cost of NEXPLANON

can you get NEXPLANON for free?

The cost of NEXPLANON depends on your insurance plan. You may be able to get  NEXPLANON for free, as a result of the Affordable Care Act.

Once you and your doctor have decided that NEXPLANON is right for you, check with your insurance  plan for cost and coverage information. You may need to pay a co-pay, deductible, or other charges.

how much will you have to pay for NEXPLANON?

Figuring out what you might pay out-of-pocket for a prescription medicine can be confusing. What you pay will depend on many factors, including your insurance situation. At Merck, we believe that you should be better able to understand what you can expect to pay out of your own pocket for your prescription medicine.

The Affordable Care Act (ACA) covers one type of birth control from each of 18 FDA-approved categories of birth control for women without charging a co-payment or co-insurance even if you haven’t met your deductible. This coverage includes the arm implant, NEXPLANON. Some patients may still be responsible for other costs associated with the product. This could include fees associated with insertion and/or removal procedures.

The list price for one rod (for up to 3 years of continuous pregnancy prevention) of NEXPLANON is $934.82.*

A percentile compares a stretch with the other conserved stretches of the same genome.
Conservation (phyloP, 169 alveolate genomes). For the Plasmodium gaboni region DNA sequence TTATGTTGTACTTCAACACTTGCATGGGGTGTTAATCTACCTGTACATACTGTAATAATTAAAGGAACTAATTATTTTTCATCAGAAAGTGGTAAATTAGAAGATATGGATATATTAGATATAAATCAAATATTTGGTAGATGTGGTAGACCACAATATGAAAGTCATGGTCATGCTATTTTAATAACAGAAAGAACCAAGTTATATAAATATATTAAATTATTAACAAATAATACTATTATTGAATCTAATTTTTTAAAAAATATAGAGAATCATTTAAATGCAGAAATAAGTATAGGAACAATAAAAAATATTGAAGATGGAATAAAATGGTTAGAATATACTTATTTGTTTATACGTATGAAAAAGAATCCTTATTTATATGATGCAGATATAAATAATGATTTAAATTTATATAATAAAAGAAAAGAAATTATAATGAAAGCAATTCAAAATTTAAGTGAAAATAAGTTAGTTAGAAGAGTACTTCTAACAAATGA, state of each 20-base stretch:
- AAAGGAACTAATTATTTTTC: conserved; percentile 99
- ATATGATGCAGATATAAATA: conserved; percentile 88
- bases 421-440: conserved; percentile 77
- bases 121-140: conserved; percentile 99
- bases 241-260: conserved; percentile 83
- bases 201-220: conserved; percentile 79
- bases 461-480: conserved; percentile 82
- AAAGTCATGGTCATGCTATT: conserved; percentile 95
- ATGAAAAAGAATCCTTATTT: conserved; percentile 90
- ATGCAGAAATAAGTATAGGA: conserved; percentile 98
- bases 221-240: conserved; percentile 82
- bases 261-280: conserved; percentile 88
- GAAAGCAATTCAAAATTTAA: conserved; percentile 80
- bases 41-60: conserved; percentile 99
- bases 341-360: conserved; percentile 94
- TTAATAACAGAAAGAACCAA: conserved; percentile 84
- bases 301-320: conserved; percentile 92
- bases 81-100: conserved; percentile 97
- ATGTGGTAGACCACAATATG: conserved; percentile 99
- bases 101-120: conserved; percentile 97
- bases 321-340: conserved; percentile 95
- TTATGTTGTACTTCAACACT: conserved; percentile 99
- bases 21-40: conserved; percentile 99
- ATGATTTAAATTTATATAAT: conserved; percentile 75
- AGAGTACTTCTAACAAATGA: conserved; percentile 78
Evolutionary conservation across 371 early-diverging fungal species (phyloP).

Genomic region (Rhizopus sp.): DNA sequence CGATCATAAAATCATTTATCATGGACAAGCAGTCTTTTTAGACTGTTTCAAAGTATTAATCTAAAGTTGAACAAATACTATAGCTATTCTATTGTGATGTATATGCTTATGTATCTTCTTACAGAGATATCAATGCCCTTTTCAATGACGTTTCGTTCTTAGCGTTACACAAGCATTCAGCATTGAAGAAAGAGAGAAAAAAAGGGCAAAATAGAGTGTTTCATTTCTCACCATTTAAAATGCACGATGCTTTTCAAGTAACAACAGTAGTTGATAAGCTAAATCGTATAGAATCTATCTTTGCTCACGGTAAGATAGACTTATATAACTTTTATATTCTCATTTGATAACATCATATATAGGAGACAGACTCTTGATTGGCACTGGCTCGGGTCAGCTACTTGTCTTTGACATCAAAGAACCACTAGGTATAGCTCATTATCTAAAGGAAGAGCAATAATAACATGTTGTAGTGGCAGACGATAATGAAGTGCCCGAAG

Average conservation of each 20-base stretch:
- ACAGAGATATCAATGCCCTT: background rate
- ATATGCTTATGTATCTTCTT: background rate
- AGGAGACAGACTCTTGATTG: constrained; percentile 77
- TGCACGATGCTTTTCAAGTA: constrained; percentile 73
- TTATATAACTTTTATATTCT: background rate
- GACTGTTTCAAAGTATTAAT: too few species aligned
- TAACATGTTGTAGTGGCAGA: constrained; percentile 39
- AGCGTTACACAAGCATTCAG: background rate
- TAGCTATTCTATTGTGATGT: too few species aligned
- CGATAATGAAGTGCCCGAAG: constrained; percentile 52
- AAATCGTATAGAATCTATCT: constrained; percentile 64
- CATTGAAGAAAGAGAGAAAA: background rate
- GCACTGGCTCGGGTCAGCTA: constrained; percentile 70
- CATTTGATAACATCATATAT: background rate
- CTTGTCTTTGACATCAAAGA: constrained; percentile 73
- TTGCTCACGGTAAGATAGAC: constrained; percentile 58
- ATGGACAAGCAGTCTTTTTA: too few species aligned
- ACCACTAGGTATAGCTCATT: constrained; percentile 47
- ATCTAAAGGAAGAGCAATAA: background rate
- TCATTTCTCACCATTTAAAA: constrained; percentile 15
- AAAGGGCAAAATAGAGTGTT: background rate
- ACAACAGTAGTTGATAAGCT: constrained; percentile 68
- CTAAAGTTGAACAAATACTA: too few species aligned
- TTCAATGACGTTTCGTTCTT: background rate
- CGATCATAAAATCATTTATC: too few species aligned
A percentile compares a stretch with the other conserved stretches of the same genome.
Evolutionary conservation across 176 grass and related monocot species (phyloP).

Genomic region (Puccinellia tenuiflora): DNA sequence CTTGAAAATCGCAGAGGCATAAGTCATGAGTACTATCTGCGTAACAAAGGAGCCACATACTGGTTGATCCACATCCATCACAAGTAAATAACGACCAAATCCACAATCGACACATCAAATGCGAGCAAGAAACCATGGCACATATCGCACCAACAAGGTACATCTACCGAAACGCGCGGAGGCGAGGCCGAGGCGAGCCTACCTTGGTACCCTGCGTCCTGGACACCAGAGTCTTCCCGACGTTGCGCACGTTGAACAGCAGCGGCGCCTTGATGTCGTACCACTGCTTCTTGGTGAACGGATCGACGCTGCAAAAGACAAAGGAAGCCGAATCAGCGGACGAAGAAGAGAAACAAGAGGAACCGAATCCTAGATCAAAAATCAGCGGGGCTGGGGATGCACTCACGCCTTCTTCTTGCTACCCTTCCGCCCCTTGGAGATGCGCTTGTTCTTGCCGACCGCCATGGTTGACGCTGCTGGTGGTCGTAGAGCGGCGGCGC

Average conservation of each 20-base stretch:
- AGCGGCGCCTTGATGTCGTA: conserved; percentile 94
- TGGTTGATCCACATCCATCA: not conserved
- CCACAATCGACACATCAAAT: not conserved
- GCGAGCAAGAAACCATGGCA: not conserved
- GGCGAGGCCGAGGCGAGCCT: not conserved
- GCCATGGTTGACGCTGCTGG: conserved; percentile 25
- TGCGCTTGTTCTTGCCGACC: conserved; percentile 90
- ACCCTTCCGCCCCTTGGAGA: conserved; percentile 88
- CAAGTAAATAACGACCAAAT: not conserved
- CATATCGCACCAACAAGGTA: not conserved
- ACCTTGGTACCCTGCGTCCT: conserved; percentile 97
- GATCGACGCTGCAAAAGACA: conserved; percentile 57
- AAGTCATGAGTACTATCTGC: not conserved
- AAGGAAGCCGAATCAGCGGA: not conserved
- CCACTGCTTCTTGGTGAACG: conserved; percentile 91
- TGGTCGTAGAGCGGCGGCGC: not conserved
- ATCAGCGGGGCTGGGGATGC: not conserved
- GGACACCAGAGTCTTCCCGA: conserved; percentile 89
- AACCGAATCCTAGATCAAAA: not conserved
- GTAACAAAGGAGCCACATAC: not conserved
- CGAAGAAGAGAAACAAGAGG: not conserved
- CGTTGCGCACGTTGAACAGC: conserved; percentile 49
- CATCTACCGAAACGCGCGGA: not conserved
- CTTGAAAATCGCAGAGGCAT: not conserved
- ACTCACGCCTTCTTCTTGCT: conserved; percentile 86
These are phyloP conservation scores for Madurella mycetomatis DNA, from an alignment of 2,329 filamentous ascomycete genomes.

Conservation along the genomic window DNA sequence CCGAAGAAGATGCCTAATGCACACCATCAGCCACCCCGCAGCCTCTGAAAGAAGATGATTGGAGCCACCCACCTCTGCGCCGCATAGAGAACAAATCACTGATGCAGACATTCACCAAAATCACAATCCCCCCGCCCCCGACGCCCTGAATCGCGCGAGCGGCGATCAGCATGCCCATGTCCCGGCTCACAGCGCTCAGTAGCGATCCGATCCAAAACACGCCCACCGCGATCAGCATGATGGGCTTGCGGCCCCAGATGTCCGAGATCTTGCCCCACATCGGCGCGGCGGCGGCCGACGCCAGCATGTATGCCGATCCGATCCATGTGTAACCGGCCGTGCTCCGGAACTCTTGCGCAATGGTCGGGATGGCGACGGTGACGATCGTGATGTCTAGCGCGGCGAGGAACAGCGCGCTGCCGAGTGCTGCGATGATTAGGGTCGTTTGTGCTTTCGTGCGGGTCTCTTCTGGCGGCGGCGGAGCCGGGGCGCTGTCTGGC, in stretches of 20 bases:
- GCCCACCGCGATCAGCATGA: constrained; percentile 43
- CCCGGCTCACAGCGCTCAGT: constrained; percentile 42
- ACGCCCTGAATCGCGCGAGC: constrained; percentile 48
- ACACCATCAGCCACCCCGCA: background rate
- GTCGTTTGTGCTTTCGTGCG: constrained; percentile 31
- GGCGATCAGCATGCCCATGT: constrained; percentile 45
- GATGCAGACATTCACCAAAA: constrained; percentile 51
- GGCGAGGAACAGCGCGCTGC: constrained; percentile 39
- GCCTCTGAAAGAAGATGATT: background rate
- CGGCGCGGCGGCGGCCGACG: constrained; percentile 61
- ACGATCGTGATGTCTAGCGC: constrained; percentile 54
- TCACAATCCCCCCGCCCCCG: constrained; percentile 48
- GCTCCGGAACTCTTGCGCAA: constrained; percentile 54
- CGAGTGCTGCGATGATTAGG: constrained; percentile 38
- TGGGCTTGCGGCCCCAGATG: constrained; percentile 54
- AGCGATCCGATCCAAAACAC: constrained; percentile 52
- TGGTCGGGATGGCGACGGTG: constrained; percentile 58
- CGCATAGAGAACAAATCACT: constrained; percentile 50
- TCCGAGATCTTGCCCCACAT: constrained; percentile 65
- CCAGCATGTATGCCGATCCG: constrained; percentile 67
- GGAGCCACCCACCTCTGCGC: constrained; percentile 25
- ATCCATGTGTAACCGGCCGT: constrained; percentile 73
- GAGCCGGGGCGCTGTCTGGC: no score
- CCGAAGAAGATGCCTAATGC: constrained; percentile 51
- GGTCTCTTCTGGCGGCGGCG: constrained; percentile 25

Most women will not pay the list price, although it may have an impact on your out-of-pocket costs.** The amount you pay will depend on many factors including your insurance situation. The information below will help you better estimate what you may pay for your prescription medicine based on your insurance situation. For the actual out-of-pocket cost, talk to your insurance provider who knows the details of your plan if you have insurance, or contact your health care provider’s office.

*The list price is current as of October 2019. The list price does not include other treatment-related costs, such as insertion and/or removal procedure fees.

**The out-of-pocket costs include the price patients paid for NEXPLANON.

Choose an option below that best describes your insurance situation:

I have commercial insurance through an employer or private policy that covers NEXPLANON